Plaza Ñuñoa: Great for a night out with an ambience completely different from the hustle of El Centro and Providencia. Safe neighborhood, tons of bars and restaurants, a rock club (Batuta), a university theater, a jazz club, and a cool lit up fountain.
Lastarria: One of the more bohemian streets in Santiago, go for a stroll at night and pick from one of the many restaurants or cafés to eat at. During the day/evening, there are a few street vendors that cater to the more sophisticated crowd, like the guy who sells original prints of historic Chilean newspaper editions (including the first report of the 1973 military coup). You can also head towards Museo Bellas Artes from here and there are even more mid-upper range restaurants, cafés and bars to chose from. There’s also an art theater that plays principally foreign films on Lastarria.
Museo Bellas Artes and Museo de Arte Contemporaneo: Museo Bellas Artes is Santiago’s flagship museum and for good reason. I had avoided going in for my first four months here because I thought it would typical art that I don’t really care for. Turns out that Chile has an amazing Contemporary art scene and Museo Bellas Artes hosts some of the best works in the country. The Museo de Arte Contemporaneo is adjacent to Bellas Artes and is basically an extension of the latter. Admission is free on Sundays, plus when you’re done, you can check out…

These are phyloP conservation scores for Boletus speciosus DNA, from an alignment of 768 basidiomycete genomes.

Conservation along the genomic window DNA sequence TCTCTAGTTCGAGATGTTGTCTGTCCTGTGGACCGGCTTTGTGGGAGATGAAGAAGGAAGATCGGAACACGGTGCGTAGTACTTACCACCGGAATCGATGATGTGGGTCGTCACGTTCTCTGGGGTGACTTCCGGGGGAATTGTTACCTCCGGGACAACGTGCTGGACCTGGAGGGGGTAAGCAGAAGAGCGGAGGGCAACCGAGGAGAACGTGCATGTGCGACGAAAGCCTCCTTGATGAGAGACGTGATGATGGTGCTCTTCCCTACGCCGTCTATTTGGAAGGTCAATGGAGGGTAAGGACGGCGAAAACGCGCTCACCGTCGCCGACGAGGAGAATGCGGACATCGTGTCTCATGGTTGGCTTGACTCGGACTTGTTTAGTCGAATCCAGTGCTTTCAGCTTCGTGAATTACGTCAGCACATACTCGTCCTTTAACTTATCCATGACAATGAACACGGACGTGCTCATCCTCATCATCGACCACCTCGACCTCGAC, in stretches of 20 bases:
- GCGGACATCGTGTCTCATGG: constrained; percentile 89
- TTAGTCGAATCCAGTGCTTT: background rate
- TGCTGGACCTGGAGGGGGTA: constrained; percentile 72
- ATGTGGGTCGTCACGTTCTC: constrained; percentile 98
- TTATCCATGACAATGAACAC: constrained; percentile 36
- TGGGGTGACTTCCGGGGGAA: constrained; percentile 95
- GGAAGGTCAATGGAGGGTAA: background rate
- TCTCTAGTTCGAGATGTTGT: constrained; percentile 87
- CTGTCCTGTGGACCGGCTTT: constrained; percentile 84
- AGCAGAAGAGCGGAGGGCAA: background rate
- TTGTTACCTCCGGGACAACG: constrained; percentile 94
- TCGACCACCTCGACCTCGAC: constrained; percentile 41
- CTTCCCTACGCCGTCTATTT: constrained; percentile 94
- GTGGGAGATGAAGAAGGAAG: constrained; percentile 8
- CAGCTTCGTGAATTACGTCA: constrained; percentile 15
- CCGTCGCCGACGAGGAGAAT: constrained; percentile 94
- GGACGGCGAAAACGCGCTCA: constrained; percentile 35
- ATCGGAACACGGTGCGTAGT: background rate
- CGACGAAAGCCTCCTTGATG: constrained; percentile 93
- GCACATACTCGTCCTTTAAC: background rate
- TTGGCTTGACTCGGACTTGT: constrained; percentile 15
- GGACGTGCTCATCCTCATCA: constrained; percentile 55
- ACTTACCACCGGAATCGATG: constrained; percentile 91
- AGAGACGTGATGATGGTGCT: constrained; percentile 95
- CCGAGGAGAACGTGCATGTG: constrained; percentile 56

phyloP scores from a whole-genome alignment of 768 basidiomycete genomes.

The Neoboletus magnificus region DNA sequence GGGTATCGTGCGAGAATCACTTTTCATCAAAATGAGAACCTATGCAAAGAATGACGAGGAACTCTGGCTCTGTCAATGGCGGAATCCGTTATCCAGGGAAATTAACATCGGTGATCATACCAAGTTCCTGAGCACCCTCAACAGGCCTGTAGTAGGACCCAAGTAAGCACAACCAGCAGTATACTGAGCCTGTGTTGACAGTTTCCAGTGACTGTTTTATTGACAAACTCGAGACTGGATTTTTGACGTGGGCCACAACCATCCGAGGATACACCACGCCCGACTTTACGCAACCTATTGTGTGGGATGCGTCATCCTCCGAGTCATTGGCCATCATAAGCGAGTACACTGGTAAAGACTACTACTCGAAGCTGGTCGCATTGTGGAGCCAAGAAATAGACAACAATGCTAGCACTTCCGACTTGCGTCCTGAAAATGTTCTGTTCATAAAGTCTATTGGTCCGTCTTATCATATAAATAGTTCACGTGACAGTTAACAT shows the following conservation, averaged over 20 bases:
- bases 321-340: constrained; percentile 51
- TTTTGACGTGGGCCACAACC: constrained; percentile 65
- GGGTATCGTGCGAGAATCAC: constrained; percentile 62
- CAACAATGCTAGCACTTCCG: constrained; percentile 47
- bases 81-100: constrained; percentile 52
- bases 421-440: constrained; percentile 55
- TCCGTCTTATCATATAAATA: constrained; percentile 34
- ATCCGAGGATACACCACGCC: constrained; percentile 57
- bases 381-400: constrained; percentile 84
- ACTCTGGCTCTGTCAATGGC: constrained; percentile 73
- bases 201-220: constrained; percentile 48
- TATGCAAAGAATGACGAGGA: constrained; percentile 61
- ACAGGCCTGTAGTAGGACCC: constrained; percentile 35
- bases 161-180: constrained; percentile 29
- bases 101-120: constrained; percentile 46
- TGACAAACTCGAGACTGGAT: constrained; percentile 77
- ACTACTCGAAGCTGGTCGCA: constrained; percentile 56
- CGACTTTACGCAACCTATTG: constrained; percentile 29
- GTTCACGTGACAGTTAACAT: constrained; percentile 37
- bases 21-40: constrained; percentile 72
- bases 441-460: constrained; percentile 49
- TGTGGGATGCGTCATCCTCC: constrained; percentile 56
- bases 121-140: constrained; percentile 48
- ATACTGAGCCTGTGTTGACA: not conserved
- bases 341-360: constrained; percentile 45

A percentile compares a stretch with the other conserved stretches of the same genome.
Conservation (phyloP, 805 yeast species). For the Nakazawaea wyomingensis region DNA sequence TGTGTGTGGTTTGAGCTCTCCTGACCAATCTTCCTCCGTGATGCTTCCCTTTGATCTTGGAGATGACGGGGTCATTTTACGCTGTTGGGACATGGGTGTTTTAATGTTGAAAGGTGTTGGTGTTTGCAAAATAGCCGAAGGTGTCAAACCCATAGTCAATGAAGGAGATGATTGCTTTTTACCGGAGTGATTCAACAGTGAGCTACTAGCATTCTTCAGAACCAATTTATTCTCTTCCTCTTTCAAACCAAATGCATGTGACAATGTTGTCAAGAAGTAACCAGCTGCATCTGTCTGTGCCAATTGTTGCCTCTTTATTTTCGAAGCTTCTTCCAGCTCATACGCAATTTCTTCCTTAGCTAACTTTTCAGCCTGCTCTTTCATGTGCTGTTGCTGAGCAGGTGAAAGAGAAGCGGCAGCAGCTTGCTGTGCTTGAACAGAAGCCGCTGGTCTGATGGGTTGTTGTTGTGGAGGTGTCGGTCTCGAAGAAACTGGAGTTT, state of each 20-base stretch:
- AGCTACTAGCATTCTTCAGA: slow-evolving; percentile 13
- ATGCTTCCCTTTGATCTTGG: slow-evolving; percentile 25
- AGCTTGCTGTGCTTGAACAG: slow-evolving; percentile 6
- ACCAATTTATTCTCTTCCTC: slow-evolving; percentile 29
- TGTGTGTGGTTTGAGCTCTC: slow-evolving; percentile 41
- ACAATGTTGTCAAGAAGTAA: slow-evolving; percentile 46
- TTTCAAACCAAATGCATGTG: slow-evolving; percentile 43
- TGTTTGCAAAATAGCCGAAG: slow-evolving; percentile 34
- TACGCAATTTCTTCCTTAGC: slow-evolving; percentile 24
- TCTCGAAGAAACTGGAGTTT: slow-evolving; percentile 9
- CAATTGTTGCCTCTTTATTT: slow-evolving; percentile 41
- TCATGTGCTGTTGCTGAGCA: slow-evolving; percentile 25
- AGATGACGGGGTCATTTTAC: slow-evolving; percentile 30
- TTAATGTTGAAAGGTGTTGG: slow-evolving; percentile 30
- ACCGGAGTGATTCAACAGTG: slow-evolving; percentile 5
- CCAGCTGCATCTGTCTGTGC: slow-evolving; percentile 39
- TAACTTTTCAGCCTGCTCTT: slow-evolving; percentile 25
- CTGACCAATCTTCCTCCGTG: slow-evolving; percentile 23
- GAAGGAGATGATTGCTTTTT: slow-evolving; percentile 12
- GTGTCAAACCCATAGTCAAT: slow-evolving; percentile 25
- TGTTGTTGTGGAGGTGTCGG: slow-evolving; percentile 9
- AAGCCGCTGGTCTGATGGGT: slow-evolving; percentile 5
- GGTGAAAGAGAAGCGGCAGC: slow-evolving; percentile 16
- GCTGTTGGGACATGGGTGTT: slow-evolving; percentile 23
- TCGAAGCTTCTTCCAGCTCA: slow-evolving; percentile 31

Barrio Bellas Artes and Parque Forestal on Sundays: Every decent-weathered Sunday, hundreds to thousands of Chileans come out to the section of Parque Forestal right around Museo Bellas Artes to enjoy the life in Santiago. There’s tons of used clothes and art for sale, people playing music and break dancing, jugglers, great street entertainment that you can understand without speaking Spanish, and more. You really can’t go to Santiago without seeing this.
Facultad de Arquitectura y Urbanismo, Universidad de Chile: This awesome open art display by the students of the school of design at the national university never ceases to amaze me. I studied here for six months and saw sweet new art every week.
Parque Arauco: If you want to see where the upper echelon of Santiago buys its clothes, check out some of the department stores at this huge indoor/outdoor mall. Has a year-round ice-skating rink, a Nike store, an Apple store and live music Saturday evenings. My favorite store here is Zoo Concept, which has awesome shoes and odds and ends. For even classier shopping, head to Portal La Dehesa.